He gains relevant information from Teiresias and other dead souls that help equip him to deal with the troubles that lie ahead he not only obviously learns that firsthand, but he learns of the troubles that lie before him in his journey to and arrival at home, he learns of the death of his mother and companions as well as the lives of his father, son and wife, and he learns of his own fate to be met at sea at an old age. Odysseus learned a great deal from his experience with Hades and the ghosts. The information that he obtained about his loved ones was invaluable as were the new things that he learned about himself. I don t believe Odysseus realized how much he missed his family until he saw his mother. He was saddened to see the ghost of his mother. This sorrow was shown when he asked his mother mother, why do you stay when I would embrace you If we could throw our arm around one another we might find sad comfort in the sharing of our sorrows even in the house of Hades; only This statement expressed his sorrow as well as the happiness of seeing his mother again.
Odysseus also learned the fate of his wife and son from a conversation with his mother. I believe that once Odysseus received all of this information from his mother is caused him to wonder whether or not he had made right decision when he left home on his journey. Through out his journey Odysseus goes through some difficulties, he takes away the trust he sets in others and the gods when he is doubtful of himself. Odysseus looses belief in himself is when he faced with the task of eliminating his house of the suitors. It is then on Athena's shoulders to make Odysseus trust himself and her.
She does puts that trust back into the mind of Odysseus when she says, men trust weaker friends, friends who are mortal and not wise as I. I am a god and will protect you to the end (196). The reason why Odysseus is experiencing this self-doubt is because he is trusting people who are weaker than him and may not be able to live up to their word. With Athena on Odysseus side he has nothing to worry about except the worries he places in himself. Odysseus also reveals himself to be strong, both physically and mentally.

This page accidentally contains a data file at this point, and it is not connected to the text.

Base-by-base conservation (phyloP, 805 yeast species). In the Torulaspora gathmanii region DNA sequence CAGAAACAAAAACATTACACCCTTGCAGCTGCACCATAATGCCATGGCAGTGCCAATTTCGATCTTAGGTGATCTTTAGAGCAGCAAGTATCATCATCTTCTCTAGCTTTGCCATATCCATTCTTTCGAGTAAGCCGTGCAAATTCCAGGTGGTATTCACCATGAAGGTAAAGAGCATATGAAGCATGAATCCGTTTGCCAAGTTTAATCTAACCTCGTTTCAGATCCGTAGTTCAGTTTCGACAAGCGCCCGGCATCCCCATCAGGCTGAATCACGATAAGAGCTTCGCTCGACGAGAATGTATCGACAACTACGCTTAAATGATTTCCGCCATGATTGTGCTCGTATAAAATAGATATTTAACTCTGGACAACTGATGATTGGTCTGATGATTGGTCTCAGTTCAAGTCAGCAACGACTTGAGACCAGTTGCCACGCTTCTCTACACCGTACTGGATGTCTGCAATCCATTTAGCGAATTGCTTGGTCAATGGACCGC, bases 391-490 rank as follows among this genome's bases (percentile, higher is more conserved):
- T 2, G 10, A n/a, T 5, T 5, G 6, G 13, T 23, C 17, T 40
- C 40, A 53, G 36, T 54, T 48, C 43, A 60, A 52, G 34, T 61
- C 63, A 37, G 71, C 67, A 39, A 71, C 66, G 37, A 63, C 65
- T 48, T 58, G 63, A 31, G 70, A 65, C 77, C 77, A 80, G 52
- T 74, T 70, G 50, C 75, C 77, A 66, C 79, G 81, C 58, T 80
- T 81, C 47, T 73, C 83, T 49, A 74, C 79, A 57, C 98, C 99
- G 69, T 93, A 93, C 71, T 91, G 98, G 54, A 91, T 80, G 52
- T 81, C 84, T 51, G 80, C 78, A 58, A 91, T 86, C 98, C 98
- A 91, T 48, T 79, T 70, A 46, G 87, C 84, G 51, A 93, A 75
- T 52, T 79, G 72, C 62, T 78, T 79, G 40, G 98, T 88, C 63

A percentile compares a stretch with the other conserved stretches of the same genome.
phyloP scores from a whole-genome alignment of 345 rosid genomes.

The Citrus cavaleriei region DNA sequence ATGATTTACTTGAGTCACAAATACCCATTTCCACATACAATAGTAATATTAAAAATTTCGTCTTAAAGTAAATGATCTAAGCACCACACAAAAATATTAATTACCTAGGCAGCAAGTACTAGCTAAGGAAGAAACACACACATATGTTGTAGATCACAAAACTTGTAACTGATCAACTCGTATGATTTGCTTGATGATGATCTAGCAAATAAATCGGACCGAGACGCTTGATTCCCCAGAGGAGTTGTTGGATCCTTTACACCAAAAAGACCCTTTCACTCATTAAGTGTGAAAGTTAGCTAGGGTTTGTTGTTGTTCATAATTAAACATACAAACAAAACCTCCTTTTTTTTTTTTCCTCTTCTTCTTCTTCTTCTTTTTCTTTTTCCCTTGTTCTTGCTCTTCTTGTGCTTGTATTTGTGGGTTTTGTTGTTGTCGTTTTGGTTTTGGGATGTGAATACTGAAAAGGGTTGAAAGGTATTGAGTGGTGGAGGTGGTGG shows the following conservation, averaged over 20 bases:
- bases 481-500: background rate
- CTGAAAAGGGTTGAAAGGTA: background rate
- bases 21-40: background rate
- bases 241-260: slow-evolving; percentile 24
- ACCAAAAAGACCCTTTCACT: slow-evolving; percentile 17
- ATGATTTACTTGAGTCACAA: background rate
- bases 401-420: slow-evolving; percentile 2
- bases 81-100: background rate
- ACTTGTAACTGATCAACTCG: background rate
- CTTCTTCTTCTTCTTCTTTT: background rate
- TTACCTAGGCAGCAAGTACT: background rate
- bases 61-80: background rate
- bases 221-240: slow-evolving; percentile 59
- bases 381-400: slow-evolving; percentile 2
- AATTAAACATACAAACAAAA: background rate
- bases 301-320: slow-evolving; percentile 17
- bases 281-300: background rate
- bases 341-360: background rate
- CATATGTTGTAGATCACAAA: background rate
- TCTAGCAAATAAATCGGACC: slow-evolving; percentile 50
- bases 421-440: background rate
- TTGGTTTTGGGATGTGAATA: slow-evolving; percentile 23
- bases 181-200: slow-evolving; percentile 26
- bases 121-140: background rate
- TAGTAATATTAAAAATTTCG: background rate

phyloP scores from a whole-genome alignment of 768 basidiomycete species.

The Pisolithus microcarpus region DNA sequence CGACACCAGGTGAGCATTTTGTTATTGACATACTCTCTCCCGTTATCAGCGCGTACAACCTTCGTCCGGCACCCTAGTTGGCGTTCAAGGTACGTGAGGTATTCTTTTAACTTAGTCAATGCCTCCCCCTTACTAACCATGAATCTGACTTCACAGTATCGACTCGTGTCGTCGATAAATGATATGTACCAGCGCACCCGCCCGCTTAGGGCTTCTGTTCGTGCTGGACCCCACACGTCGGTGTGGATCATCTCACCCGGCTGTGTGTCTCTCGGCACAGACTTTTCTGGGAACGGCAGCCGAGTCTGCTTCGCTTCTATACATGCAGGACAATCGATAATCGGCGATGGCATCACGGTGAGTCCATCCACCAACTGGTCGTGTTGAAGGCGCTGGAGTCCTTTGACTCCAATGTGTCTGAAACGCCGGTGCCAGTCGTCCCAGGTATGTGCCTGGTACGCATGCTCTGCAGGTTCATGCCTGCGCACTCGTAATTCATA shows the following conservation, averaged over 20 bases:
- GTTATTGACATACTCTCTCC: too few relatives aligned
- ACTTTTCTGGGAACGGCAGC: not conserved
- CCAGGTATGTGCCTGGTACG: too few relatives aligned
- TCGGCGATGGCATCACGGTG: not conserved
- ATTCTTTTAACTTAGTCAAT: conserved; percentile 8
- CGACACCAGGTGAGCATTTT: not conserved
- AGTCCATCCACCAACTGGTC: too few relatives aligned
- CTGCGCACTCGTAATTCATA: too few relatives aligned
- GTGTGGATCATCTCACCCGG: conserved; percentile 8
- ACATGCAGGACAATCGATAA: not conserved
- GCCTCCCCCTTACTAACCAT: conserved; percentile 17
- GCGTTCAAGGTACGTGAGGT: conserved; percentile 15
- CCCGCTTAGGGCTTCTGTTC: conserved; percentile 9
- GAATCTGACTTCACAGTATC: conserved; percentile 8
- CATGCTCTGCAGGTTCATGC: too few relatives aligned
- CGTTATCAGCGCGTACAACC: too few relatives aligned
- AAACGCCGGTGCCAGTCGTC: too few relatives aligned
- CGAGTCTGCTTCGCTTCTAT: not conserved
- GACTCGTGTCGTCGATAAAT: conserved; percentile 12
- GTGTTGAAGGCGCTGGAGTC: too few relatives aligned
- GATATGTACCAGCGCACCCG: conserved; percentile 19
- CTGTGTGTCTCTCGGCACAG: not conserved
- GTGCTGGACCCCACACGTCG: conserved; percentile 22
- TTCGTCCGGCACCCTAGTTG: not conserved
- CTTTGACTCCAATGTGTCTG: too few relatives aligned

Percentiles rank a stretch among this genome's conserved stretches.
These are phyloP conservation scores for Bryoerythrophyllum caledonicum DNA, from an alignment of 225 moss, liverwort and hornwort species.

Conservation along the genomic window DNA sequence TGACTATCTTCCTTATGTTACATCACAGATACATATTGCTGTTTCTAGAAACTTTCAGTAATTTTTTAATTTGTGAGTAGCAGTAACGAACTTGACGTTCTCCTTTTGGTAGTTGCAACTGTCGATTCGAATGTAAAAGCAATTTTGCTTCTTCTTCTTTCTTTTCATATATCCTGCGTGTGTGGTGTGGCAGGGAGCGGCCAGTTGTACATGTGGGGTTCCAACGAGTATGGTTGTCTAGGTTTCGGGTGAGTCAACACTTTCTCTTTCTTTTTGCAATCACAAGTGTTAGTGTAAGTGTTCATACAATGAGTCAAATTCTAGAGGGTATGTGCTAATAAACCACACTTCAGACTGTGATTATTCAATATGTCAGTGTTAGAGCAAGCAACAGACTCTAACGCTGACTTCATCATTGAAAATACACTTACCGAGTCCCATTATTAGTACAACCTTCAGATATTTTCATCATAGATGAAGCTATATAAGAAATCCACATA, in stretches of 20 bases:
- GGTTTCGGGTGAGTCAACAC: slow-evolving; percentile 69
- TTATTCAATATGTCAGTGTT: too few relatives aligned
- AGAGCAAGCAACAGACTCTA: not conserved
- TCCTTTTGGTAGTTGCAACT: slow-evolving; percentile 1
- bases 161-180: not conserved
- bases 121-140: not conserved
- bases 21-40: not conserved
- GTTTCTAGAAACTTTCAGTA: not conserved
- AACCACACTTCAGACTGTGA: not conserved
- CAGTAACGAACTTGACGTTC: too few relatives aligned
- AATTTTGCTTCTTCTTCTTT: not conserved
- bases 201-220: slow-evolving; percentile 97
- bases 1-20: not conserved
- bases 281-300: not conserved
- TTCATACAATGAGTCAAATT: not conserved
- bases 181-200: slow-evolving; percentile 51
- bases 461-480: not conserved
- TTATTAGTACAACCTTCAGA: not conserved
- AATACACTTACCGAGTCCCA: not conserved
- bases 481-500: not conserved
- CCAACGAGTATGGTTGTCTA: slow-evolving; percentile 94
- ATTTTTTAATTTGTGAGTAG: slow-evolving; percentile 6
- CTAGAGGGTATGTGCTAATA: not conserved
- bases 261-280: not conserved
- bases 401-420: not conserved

He is such a stud, who endures all the suffering. He may have had too much pride as he sometimes acts too impulsively and when he feels superior. Afterwards Odysseus learns to be more careful in handling other people's feelings and becomes more aware of other people needs. The wandering shows us how it is necessary to have great deal of self-control mixed with intellectual curiosity when traveling. When Odysseus passed through the area of the sirens, he plugged all of his crew's ears so they would not be tempted with their beautiful song to seduce the crew to certain death. The wandering can be seen as stages in development of humanity, in the sense that as we learn about ourselves and as we learn about others; we live as we learn.
Throughout his wandering for home, Odysseus becomes a humbler and more respectful man. The once boastful man learns that his bragging can bring people against him, and is quieter than before he left for Troy. He also learns that the immortal gods of Olympus can be merciful and bring great prosperity, but they also punish those that disobey their wishes. Every time Odysseus has not been respectful he has been severely punished and his trip home delayed.
Out of this tragedy he has become a greater man to regain his kingdom and live a long life. From Odysseus, readers learn the virtue of patience and faith. Neither Odysseus knowledge of his return to Ithaca nor his faith in the gods ever wavered severely Odysseus's persistence in reaching Ithaca and his and his eventual payoff for hard work and patience. This lesson can be applied to and situation in which one wishes to achieve a goal. 33 a.